Immigrant Languages Of The United Kingdom

Immigrant communities have been settling in British territory in the recent decades, and they have subsequently introduced more languages. South Asians residing in the UK use dozens of distinct languages. British Asians of Punjabi origin are more than 2 million making them the largest Punjabi population living outside South Asia's borders. This group is from either Pakistan or India and their continued use of the Punjabi language has made it the third most used language in the UK. The UK has about 700,000 Bengali speakers, and about 550,000 of this population use Sylheti which is regarded as a distinct language or a Bengali dialect. Polish has grown to become the most extensively spoken immigrant language in both England and Wales. In 2001, Polish did not feature in the top 12 languages used in the UK. The participation of Poland in the EU since 2004 boosted the immigration of Poles to the British territory. In 2007, a record of 96,000 Poles moved to the UK. Poles mostly settle in London as well as small towns. The 2011 census identified 269,000 Urdu speakers used by Pakistani and Indian immigrants. Other immigrant languages are Gujarati, Chinese, Tamil, Arabic, Somali, Romanian, Italian, and Turkish.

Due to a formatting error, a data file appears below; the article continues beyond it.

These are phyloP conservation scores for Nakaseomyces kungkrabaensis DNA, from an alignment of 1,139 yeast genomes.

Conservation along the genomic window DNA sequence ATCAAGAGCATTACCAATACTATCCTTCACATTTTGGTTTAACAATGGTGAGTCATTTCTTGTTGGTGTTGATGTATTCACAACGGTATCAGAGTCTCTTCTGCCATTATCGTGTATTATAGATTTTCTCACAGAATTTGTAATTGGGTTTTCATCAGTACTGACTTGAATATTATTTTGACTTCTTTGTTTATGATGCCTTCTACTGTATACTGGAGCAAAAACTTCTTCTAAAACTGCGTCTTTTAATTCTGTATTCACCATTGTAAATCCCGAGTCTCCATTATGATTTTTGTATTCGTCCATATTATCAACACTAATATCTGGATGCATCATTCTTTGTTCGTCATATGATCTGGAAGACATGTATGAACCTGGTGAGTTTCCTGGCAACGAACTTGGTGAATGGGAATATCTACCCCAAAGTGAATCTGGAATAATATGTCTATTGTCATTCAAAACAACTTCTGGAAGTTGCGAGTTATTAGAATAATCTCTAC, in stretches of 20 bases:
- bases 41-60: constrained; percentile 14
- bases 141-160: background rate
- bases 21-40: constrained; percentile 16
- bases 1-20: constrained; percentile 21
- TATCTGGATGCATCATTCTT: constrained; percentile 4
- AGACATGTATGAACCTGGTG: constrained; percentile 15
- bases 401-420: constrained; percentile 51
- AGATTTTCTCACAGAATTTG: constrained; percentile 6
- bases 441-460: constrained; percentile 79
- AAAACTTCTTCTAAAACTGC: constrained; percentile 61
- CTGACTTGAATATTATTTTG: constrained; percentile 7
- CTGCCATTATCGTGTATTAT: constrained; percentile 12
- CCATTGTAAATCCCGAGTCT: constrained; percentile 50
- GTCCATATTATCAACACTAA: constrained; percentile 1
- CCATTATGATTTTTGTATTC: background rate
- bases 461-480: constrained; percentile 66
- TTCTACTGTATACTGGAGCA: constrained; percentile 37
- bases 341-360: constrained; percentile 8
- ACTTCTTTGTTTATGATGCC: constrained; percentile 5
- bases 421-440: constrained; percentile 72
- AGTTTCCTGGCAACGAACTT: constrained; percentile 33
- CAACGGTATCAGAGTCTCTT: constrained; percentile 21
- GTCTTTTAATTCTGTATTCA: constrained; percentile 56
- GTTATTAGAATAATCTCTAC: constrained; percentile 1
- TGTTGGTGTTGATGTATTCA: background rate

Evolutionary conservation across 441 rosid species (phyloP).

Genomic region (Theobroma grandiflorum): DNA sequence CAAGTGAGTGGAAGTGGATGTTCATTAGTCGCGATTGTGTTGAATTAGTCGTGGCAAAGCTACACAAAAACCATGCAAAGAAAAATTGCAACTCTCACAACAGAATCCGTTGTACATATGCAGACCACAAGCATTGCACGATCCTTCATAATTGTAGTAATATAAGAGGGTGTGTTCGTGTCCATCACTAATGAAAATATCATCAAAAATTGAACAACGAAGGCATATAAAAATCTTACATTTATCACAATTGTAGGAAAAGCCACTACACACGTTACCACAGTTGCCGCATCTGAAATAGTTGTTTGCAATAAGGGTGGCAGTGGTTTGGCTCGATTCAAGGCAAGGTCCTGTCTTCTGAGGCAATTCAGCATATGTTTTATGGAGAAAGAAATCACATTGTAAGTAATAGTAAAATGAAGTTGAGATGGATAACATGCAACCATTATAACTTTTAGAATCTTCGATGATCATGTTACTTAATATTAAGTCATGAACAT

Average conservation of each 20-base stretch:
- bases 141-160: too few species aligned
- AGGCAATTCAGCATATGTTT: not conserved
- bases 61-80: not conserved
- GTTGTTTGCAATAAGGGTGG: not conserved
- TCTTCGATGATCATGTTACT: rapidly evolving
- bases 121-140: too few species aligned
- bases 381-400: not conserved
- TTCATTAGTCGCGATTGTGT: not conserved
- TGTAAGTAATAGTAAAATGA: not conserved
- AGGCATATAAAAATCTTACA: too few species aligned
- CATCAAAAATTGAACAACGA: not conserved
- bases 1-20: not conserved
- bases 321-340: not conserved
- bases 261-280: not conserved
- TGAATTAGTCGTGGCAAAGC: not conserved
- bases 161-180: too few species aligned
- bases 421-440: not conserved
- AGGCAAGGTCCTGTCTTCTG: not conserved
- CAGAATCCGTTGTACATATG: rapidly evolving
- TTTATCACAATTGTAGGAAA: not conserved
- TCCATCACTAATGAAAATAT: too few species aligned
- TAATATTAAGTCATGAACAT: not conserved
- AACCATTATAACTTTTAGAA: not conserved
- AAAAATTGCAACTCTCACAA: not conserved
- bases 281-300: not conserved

Foreign Languages Spoken In The United Kingdom

Most of the UK's inhabitants can use or understand to a significant degree a second or third language from private classes or primary or secondary instruction. 23% of the British population can use or understand French. UK schools have traditionally offered French as a foreign form of communication as well as other non-native tongues such as German, Spanish, and Italian. 9% of the British population can speak or understand German while 8% can use Spanish. 38% of the British residents have the ability to use one language except for their mother tongue; a further 18% can use at least two while 6% can speak at least three.

British Sign Language

There was a sign language used by England's deaf societies as far back as 1670. Through importation, modification, and invention, this early language developed into the standard sign language used in the UK. Thomas Braidwood made history in 1760 when he founded a school for the deaf individuals in the UK. The country's government recognized it as an individual language on March 18, 2003. BSL is used in numerous regional dialects, and some signs are only used in particular towns or cities. The British Deaf Association identified 151,000 users of BSL in the UK in 2016, and 87,000 of them were deaf. BSL education is instructed all over the UK, and there are three examination systems. Courses are offered by private organizations, community colleges as well as local institutions for deaf people.